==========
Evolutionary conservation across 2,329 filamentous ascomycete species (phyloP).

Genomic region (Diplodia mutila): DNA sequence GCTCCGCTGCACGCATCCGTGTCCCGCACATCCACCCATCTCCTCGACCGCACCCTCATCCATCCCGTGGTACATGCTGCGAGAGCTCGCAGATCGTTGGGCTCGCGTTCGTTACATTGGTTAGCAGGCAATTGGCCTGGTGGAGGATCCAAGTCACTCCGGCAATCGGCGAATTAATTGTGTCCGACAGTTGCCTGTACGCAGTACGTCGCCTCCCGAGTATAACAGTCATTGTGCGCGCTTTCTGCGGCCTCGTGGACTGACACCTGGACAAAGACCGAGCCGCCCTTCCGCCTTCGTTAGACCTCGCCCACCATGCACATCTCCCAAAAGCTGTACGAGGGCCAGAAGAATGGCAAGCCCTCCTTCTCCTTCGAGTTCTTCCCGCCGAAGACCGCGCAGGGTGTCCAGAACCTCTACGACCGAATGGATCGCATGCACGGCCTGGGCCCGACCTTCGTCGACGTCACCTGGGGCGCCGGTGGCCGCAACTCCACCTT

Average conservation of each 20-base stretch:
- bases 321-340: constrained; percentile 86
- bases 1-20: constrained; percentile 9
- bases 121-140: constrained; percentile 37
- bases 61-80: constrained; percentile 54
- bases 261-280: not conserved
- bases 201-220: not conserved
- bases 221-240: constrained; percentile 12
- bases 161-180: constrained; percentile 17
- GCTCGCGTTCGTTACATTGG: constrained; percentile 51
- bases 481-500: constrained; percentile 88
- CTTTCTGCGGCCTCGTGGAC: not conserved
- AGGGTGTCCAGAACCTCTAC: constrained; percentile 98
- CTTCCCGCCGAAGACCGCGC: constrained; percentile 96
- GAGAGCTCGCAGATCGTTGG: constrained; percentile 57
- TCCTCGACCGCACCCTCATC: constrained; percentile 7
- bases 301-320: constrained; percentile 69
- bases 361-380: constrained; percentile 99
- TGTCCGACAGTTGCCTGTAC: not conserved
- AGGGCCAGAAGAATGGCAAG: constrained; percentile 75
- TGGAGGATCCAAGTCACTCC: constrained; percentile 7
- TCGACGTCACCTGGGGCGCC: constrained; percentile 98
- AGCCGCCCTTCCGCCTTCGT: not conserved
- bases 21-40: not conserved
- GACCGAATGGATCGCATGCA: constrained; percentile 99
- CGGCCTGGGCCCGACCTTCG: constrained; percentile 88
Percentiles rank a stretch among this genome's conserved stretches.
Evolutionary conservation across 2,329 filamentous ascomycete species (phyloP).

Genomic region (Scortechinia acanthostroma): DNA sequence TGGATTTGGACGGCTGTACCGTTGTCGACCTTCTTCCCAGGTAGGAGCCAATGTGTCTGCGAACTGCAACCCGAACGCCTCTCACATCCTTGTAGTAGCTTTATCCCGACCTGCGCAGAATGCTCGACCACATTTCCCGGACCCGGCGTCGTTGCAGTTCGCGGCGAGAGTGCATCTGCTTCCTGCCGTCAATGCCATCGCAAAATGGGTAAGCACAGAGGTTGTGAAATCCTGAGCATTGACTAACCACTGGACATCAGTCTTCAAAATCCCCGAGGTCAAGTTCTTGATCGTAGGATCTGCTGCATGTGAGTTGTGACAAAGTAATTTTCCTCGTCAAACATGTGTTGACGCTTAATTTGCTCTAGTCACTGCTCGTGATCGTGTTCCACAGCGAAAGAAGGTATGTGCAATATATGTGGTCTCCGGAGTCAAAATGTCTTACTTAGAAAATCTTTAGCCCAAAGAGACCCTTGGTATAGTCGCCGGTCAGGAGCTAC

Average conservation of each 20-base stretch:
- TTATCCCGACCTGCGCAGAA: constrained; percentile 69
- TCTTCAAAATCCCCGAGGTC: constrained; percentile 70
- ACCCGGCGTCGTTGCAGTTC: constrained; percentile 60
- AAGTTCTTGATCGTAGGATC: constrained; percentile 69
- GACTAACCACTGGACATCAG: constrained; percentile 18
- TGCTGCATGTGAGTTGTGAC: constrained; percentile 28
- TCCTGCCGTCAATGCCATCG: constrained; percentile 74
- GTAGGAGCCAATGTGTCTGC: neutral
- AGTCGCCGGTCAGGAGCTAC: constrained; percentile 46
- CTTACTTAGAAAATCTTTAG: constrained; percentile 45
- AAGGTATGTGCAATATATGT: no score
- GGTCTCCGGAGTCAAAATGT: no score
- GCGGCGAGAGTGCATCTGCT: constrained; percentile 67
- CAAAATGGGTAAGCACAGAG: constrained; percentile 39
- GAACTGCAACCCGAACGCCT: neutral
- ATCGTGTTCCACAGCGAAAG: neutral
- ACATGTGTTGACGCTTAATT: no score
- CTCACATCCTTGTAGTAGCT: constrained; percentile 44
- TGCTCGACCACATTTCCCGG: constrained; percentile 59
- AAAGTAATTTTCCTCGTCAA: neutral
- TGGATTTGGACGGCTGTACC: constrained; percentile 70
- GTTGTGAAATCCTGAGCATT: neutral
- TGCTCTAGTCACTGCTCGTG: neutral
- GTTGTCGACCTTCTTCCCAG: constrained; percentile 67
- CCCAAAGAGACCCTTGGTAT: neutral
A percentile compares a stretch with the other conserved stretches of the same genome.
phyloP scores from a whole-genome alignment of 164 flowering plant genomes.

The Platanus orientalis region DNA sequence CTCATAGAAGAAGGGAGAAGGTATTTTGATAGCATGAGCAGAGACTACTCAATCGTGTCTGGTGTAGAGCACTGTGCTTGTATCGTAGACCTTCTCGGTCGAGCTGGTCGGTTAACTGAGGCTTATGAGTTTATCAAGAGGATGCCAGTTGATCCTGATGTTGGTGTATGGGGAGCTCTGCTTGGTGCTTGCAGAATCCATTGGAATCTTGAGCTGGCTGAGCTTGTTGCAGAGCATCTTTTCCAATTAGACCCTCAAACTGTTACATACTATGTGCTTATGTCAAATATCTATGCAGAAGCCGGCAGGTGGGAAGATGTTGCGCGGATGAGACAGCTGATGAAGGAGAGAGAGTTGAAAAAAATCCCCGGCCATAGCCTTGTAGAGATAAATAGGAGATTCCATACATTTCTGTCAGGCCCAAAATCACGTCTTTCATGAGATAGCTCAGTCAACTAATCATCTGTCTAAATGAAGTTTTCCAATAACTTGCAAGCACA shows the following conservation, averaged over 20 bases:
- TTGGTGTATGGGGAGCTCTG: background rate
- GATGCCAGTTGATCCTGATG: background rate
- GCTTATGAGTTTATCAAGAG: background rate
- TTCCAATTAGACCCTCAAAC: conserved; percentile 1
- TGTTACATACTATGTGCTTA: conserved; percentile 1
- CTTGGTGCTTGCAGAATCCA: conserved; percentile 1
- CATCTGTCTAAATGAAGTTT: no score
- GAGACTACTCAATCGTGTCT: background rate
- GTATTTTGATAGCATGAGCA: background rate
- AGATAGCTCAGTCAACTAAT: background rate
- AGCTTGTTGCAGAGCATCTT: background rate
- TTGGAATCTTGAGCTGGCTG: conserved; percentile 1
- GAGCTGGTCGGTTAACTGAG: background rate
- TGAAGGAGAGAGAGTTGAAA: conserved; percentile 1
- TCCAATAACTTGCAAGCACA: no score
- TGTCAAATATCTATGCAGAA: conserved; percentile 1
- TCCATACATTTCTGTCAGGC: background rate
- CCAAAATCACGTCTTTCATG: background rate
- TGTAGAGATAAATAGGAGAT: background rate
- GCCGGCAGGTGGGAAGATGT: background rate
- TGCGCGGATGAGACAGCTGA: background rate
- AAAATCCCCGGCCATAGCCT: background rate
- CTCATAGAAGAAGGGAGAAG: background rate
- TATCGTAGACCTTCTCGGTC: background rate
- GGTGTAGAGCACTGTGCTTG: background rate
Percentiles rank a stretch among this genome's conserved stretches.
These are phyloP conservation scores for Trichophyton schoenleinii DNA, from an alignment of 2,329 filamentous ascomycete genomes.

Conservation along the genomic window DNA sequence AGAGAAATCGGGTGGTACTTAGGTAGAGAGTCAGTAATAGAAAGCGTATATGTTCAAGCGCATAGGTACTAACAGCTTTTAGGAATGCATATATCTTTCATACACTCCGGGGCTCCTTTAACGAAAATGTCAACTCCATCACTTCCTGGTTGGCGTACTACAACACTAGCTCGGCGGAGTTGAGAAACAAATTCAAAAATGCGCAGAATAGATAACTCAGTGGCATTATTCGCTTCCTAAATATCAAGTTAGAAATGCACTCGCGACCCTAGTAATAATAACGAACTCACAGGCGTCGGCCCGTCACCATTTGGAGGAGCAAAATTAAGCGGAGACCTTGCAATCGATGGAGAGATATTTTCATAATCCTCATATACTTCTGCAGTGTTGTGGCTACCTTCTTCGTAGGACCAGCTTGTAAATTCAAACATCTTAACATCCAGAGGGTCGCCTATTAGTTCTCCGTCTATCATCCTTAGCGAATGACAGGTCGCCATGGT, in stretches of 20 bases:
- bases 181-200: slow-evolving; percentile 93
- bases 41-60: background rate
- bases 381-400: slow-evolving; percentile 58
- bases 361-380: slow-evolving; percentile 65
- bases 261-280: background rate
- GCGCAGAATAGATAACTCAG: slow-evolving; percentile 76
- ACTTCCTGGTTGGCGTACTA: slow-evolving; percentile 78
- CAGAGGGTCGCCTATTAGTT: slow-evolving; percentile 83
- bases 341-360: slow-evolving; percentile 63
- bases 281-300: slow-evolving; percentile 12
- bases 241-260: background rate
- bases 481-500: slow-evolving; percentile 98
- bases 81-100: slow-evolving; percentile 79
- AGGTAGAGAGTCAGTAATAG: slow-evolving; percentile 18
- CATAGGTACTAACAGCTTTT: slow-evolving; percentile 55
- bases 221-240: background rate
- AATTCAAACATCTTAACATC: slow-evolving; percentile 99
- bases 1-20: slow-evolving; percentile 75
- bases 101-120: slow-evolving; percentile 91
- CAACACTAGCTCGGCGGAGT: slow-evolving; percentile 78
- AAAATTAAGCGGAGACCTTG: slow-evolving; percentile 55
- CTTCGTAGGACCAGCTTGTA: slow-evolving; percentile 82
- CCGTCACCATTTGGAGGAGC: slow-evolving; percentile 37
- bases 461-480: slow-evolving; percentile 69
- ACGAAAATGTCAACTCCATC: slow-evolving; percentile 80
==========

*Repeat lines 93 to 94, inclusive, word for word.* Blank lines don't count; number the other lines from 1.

- bases 261-280: background rate
- GCGCAGAATAGATAACTCAG: slow-evolving; percentile 76